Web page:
U.S. Department of Justice
United States Attorney
District of Montana
District of Montana
For Immediate Release
June 1, 2011
Michael W. Cotter, United States Attorney
Contact: Jessica T. Fehr, Assistant U.S. Attorney for the District of Montana
(406) 247- 4637
Love Thomas Wright Cooper Sentenced in U.S. District Court
The United States Attorney’s Office announced that during a federal court session inBillings, on June 1, 2011, before Senior U.S. District Judge Jack D. Shanstrom, LOVE THOMAS WRIGHT COOPER, a 31-year-old resident of Emigrant, appeared for sentencing. COOPER was sentenced to a term of:
- Prison: 80 months
- Special Assessment: $100
- Supervised Release: 3 years
COOPER was sentenced after a federal district court trial in which he was found guiltyof being a felon-in-possession of a firearm. Assistant U.S. Attorney Bryan R. Whittakerprosecuted the case for the United States.
At trial, the following evidence and testimony was presented to the jury.
On March 6, 2010, a Park County Sheriff’s deputy conducted a traffic stop of COOPER’s vehicle for speeding. COOPER was observed by radar traveling 80 MPH in a 65MPH zone. He was driving an unregistered vehicle with a fictitious license plate, no insurance, and a revoked driver’s license. When the deputy approached the driver’s door,COOPER, the only individual in the vehicle, only slightly lowered the window. COOPERrefused to cooperate with the deputy and remained in the pickup truck talking to an unknownindividual on his cell phone. After some time, and after repeated requests by deputies to doso, COOPER finally exited the vehicle.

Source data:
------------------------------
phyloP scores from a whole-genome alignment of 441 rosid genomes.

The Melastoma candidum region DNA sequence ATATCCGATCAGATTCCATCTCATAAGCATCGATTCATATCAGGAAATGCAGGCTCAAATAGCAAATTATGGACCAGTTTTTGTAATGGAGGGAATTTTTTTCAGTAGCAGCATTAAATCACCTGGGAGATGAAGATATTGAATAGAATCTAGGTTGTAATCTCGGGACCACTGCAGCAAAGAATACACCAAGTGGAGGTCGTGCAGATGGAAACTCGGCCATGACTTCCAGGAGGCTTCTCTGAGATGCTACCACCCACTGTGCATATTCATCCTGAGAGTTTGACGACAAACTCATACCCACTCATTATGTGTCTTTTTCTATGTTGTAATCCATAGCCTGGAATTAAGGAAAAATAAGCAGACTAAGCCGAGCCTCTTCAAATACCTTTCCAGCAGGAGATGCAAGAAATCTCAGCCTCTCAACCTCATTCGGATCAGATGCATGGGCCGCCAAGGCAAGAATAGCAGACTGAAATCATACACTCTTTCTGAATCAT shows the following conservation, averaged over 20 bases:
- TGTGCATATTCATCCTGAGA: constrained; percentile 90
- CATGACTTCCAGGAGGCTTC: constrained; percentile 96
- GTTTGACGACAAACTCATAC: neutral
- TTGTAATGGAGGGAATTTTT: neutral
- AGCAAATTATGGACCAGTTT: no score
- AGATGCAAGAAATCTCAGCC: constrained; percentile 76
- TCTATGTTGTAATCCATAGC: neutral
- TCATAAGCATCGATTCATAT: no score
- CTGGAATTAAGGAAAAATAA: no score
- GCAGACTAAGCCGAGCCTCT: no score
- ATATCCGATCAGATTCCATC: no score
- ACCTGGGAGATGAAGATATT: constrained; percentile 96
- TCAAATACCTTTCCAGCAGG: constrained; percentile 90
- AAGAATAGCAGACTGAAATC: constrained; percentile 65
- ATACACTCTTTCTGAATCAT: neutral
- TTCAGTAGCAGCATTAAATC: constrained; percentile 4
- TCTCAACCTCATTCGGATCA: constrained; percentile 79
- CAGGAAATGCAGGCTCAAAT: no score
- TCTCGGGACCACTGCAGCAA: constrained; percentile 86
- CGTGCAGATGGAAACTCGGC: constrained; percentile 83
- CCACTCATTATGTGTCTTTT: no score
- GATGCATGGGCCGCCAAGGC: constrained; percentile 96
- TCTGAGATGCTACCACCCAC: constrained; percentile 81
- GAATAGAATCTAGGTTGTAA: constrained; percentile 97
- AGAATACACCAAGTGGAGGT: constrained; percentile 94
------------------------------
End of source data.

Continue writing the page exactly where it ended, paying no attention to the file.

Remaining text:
When deputies patted-down COOPER's person, they discovered a loaded Waltherpistol in a holster on his waist. After being taken into custody, and during a vehicle inventorysearch, a loaded Ruger pistol was found on the rear passenger floorboard of the vehiclebeing driven by COOPER.
On March 30, 2000, COOPER had been convicted of unlawful wounding in theCommonwealth of Virginia and as a result was prohibited from possessing firearms.
Testimony at trial revealed that COOPER considered himself a Sovereign Citizen andnot a citizen of the United States – therefore, COOPER believed he did not have to followthe laws of the United States.
In response to the Court’ sentencing of COOPER, U.S. Attorney Michael W. Cotterfor the District of Montana said,
The cooperative efforts of all of the law enforcementagencies involved in the investigation of Mr. Cooper are to be commended. Today'ssentence sends a clear message to all citizens that no one is above the laws of this country including Mr. Cooper.
Because there is no parole in the federal system, the
truth in sentencing guidelinesmandate that COOPER will likely serve all of the time imposed by the court. In the federalsystem, COOPER does have the opportunity to earn a sentence reduction for
goodbehavior. However, this reduction will not exceed 15% of the overall sentence.
The investigation was a cooperative effort between the Park County Sheriff’s Office,the Federal Bureau of Investigation, the Montana Division of Criminal Investigations and theBureau of Alcohol, Tobacco, Firearms and Explosives.